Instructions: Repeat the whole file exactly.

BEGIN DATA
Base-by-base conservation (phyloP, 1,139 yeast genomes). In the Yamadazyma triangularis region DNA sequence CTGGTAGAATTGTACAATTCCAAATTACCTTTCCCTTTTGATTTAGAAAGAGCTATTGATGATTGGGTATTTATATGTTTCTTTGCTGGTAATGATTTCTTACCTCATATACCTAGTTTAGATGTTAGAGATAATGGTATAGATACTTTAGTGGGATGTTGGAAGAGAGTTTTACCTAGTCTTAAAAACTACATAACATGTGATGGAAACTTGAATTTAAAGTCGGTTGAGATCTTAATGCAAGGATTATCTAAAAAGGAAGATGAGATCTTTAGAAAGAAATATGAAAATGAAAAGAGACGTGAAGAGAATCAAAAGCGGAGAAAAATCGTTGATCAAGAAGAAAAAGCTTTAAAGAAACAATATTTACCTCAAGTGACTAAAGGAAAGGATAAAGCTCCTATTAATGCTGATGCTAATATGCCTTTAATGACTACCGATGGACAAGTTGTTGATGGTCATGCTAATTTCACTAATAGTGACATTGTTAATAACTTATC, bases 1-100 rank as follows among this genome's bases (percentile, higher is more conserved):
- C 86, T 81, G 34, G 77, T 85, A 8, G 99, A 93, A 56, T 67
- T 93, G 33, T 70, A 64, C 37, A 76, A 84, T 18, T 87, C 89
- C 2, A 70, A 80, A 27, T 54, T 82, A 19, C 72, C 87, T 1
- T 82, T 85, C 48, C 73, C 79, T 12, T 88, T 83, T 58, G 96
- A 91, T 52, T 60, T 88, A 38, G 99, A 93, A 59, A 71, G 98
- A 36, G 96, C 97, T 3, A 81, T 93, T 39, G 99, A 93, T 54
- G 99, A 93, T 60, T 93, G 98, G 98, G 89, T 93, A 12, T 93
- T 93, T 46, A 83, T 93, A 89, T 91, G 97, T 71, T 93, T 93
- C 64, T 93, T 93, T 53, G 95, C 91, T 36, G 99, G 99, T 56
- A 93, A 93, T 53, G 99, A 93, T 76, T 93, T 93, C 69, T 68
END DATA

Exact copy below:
Base-by-base conservation (phyloP, 1,139 yeast genomes). In the Yamadazyma triangularis region DNA sequence CTGGTAGAATTGTACAATTCCAAATTACCTTTCCCTTTTGATTTAGAAAGAGCTATTGATGATTGGGTATTTATATGTTTCTTTGCTGGTAATGATTTCTTACCTCATATACCTAGTTTAGATGTTAGAGATAATGGTATAGATACTTTAGTGGGATGTTGGAAGAGAGTTTTACCTAGTCTTAAAAACTACATAACATGTGATGGAAACTTGAATTTAAAGTCGGTTGAGATCTTAATGCAAGGATTATCTAAAAAGGAAGATGAGATCTTTAGAAAGAAATATGAAAATGAAAAGAGACGTGAAGAGAATCAAAAGCGGAGAAAAATCGTTGATCAAGAAGAAAAAGCTTTAAAGAAACAATATTTACCTCAAGTGACTAAAGGAAAGGATAAAGCTCCTATTAATGCTGATGCTAATATGCCTTTAATGACTACCGATGGACAAGTTGTTGATGGTCATGCTAATTTCACTAATAGTGACATTGTTAATAACTTATC, bases 1-100 rank as follows among this genome's bases (percentile, higher is more conserved):
- C 86, T 81, G 34, G 77, T 85, A 8, G 99, A 93, A 56, T 67
- T 93, G 33, T 70, A 64, C 37, A 76, A 84, T 18, T 87, C 89
- C 2, A 70, A 80, A 27, T 54, T 82, A 19, C 72, C 87, T 1
- T 82, T 85, C 48, C 73, C 79, T 12, T 88, T 83, T 58, G 96
- A 91, T 52, T 60, T 88, A 38, G 99, A 93, A 59, A 71, G 98
- A 36, G 96, C 97, T 3, A 81, T 93, T 39, G 99, A 93, T 54
- G 99, A 93, T 60, T 93, G 98, G 98, G 89, T 93, A 12, T 93
- T 93, T 46, A 83, T 93, A 89, T 91, G 97, T 71, T 93, T 93
- C 64, T 93, T 93, T 53, G 95, C 91, T 36, G 99, G 99, T 56
- A 93, A 93, T 53, G 99, A 93, T 76, T 93, T 93, C 69, T 68